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11. Marshall, S. A.,, W. W. Wilke,, M. A. Pfaller,, and R. N. Jones. 1998. Staphylococcus aureus and coagulase-negative staphylococci from blood stream infections: frequency of occurrence, antimicrobial susceptibility, and molecular (mecA) characterization of oxacillin resistance in the SCOPE program. Diagn. Microbiol. Infect. Dis. 30:205214.
12. Ramotar, K.,, M. Bobrowska,, P. Jessamine,, and B. Toye. 1998. Detection of methicillin resistance in coagulase-negative staphylococci initially reported as methicillin susceptible using automated methods. Diagn. Microbiol. Infect. Dis. 30:267273.
13. Anderson, K. F.,, D. R. Lonsway,, J. K. Rasheed,, J. Biddle,, B. Jensen,, L. K. McDougal,, R. B. Carey,, A. Thompson,, S. Stocker,, B. Limbago,, and J. B. Patel. 2007. Evaluation of methods to identify the Klebsiella pneumoniae carbapenemase in Enterobacteriaceae. J. Clin. Microbiol. 45:27232725.
14. Conrad, S.,, M. Oethinger,, K. Kaifel,, G. Klotz,, R. Marre,, and W. V. Kern. 1996. gyrA mutations in high-level fluoroquinolone-resistant clinical isolates of Escherichiacoli. J. Antimicrob. Chemother. 38:443455.
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17. Naas, T.,, G. Cuzon,, M. Villegas,, M. Lartigue,, J. P. Quinn,, and P. Nordmann. 2008. Genetic structures at the origin of acquisition of the β-lactamase blaKPC gene. Antimicrob. Agents Chemother. 52:12571263.
18. Queenan, A. M.,, and K. Bush. 2007. Carbapenemases: the versatile β-lactamases. Clin. Microbiol. Rev. 20:440458.
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Tables

Generic image for table
Table 12.5.2-1

PCR primers for detection of , and in enterococci

GenBank accession numbers: , X56895; , U00456; , M75132; , L29638

Primer sequences for VanC1-1, VanC1-2, VanC2-1, and VanC2-2 from Dutka-Malen et al. ( ).

Citation: Garcia L. 2010. Molecular Methods for Antimicrobial Agent Resistance Determination, p 410-427. In Clinical Microbiology Procedures Handbook, 3rd Edition. ASM Press, Washington, DC. doi: 10.1128/9781555817435.ch12.5
Generic image for table
Table 12.5.3-1

PCR primers for detection of in staphylococci

Citation: Garcia L. 2010. Molecular Methods for Antimicrobial Agent Resistance Determination, p 410-427. In Clinical Microbiology Procedures Handbook, 3rd Edition. ASM Press, Washington, DC. doi: 10.1128/9781555817435.ch12.5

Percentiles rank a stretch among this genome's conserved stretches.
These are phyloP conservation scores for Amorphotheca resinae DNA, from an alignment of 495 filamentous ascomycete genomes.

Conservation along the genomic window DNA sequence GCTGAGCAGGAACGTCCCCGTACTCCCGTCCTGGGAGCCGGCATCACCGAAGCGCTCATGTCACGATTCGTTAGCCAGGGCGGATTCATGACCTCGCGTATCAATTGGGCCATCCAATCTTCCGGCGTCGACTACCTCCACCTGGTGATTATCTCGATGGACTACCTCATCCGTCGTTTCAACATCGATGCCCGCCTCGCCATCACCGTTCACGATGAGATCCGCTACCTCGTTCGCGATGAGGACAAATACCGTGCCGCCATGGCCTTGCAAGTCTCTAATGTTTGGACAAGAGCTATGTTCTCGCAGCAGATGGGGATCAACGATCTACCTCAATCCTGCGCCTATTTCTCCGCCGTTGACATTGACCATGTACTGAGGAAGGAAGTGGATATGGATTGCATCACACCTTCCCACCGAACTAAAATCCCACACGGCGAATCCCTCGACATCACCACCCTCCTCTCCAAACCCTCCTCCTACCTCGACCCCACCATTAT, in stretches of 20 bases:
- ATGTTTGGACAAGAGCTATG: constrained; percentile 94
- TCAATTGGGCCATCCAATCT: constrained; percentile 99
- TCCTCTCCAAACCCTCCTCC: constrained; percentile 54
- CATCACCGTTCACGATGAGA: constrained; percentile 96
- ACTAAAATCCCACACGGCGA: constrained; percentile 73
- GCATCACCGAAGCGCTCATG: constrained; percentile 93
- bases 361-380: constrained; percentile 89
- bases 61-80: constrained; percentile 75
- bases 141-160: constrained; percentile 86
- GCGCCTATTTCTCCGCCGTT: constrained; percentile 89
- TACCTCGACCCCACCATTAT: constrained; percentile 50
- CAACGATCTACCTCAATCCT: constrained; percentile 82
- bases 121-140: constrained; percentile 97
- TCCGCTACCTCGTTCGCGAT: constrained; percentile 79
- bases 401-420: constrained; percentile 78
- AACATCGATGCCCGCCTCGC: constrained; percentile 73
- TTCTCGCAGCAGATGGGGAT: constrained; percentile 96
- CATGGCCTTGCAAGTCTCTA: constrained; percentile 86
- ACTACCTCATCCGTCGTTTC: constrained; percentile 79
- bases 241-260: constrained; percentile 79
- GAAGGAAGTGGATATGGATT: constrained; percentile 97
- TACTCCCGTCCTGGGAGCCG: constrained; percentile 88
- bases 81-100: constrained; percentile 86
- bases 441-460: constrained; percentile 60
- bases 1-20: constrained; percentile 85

Generic image for table
Table 12.5.4-1

PCR primers and probe for the detection of KPC

*Store at 2 to 8°C after initial thaw for up to 2 months.

R = A or G.

Citation: Garcia L. 2010. Molecular Methods for Antimicrobial Agent Resistance Determination, p 410-427. In Clinical Microbiology Procedures Handbook, 3rd Edition. ASM Press, Washington, DC. doi: 10.1128/9781555817435.ch12.5
Generic image for table

Ct, cycle threshold.

Undetected, no Ct detected within 40 cycles.

Citation: Garcia L. 2010. Molecular Methods for Antimicrobial Agent Resistance Determination, p 410-427. In Clinical Microbiology Procedures Handbook, 3rd Edition. ASM Press, Washington, DC. doi: 10.1128/9781555817435.ch12.5
Generic image for table

Ct, cycle threshold.

Undetected, no Ct detected within 40 cycles.

If the 16S rRNA gene is not detected, the sample result is not valid. Review results to determine the possible problem(s). Bad primers, probes, or reagents or even overinoculation may be the cause. Prepare new lysates or try different reagents, as recommended by the supervisor.

Citation: Garcia L. 2010. Molecular Methods for Antimicrobial Agent Resistance Determination, p 410-427. In Clinical Microbiology Procedures Handbook, 3rd Edition. ASM Press, Washington, DC. doi: 10.1128/9781555817435.ch12.5
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Citation: Garcia L. 2010. Molecular Methods for Antimicrobial Agent Resistance Determination, p 410-427. In Clinical Microbiology Procedures Handbook, 3rd Edition. ASM Press, Washington, DC. doi: 10.1128/9781555817435.ch12.5
Generic image for table
Untitled

Citation: Garcia L. 2010. Molecular Methods for Antimicrobial Agent Resistance Determination, p 410-427. In Clinical Microbiology Procedures Handbook, 3rd Edition. ASM Press, Washington, DC. doi: 10.1128/9781555817435.ch12.5